It's a very personal thing, actually. For me, ideas are never-ending. They are always floating around in my head until I can think of great way to not only turn that idea into an enjoyable and readable story, but also discover characters who can represent that idea in the best way.
The characters I create stay with me for a very long time, before, during and long after the completion of a story. I guess in a weird way, you could say they are like that imaginary friend or little voice you always hear whispering to you in the back of your head. Then when you sit down to write, you are giving that character a voice...a reality. I've often said that I don't mull myself to death at my computer waiting for the story to come. It's like I'm sitting here taking dictation as the character tells me about themselves and their experiences and I am merely 'showing' their story. It's very humbling when you look at it that way.
I do, in most cases, combine three things in my books. I tackle an issue I feel needs more of a spotlight, but I do it in a subtle, lecture-free way that may inspire a reader to want to learn more about that issue on their own. The main character may be going through very tough times, but they have that one person in their lives to keep them grounded (even if they try pushing that person away). And I always have a dog in there somewhere. I love dogs. In many ways, they are more intuitive and forgiving than their human friends. I mix all of those things with personal experience to breathe true life into the characters.
Although I have written memoirs, adult fiction and resource-types of books and articles on the subject of special needs families, I primarily focus on young people (Middle Grade, Young Adult and New Adult). Some of my fellow authors may not agree with me on this point, but I feel this is the toughest audience to write for. In this world of fantasy, super natural, paranormal (yes...I've done a few of those too) that pre-teens, teens and young adults escape to, I mostly work in contemporary, coming-of-age, right-in-your-face (in a gentle way) type of writing. My characters may not get into sword fights or physically go back in time to fight evil or have a dragon or two around their living spaces, but they are true-to-life individuals going through every day situations and dealing with them to the best of their ability. Sure, I throw in a mystery or two...little 'white rabbits' to keep the story more interesting. But, for the most part, I try to contribute a snippet of reality that, hopefully, inspires on some level.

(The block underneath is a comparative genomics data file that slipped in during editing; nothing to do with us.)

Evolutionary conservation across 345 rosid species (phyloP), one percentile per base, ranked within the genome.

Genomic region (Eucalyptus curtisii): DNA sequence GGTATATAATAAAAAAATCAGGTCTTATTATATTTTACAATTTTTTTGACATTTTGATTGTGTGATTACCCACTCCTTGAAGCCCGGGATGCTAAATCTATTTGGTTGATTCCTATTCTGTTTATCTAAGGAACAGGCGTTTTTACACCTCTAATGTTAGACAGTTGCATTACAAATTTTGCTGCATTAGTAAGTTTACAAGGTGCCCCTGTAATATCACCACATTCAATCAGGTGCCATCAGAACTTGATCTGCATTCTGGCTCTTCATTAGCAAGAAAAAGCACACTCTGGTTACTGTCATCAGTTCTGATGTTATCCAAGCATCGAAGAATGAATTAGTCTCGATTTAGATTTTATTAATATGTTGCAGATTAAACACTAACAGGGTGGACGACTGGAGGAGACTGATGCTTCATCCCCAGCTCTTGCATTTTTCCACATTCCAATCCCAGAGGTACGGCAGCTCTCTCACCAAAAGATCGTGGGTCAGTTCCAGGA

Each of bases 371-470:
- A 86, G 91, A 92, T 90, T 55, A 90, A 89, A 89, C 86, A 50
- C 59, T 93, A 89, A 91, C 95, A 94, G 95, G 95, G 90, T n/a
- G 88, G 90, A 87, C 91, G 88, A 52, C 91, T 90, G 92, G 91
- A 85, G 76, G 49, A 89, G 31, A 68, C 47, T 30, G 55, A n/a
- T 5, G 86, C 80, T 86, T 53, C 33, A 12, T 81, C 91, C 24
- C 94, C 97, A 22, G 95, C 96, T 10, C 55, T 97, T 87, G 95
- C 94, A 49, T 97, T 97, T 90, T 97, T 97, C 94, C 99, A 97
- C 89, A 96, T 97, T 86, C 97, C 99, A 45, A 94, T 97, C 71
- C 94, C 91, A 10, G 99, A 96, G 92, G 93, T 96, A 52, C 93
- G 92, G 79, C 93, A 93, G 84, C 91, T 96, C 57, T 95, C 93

So, where do ideas for writing come from? You. There are ideas all around us just waiting their turn.
- Listen to conversations going on around you, and how people interact with one another. We all reserve a part of ourselves for who we are with at a given time. How a person talks to friends would be different than how they'd speak to family members, lovers, work friends or children.
- Observe situations or people in the mall, restaurants, at the park or even when out on a walk.
- Take a snippet from the news or from personal experiences.
- Have an open, honest, heart-to-heart with a young person. They have more to learn from than you'd think. And younger children are simply hilarious.
- Dig inside and think of what truly inspires you to be who you are and go the way that you do.
The list is pretty much endless. As an editor, I am often pleasantly surprised with some of the work I've read. If an already established writer and author reads another writer-in-waiting's work and think, "Wow. What an amazing twist on that idea. I wish I'd thought of that", you're definitely on the right track.
A final word is simply this. Pay more attention to what's going on around you and how you are affected by what you observe. Your story is in there waiting to come out. Give the idea the chance to be heard.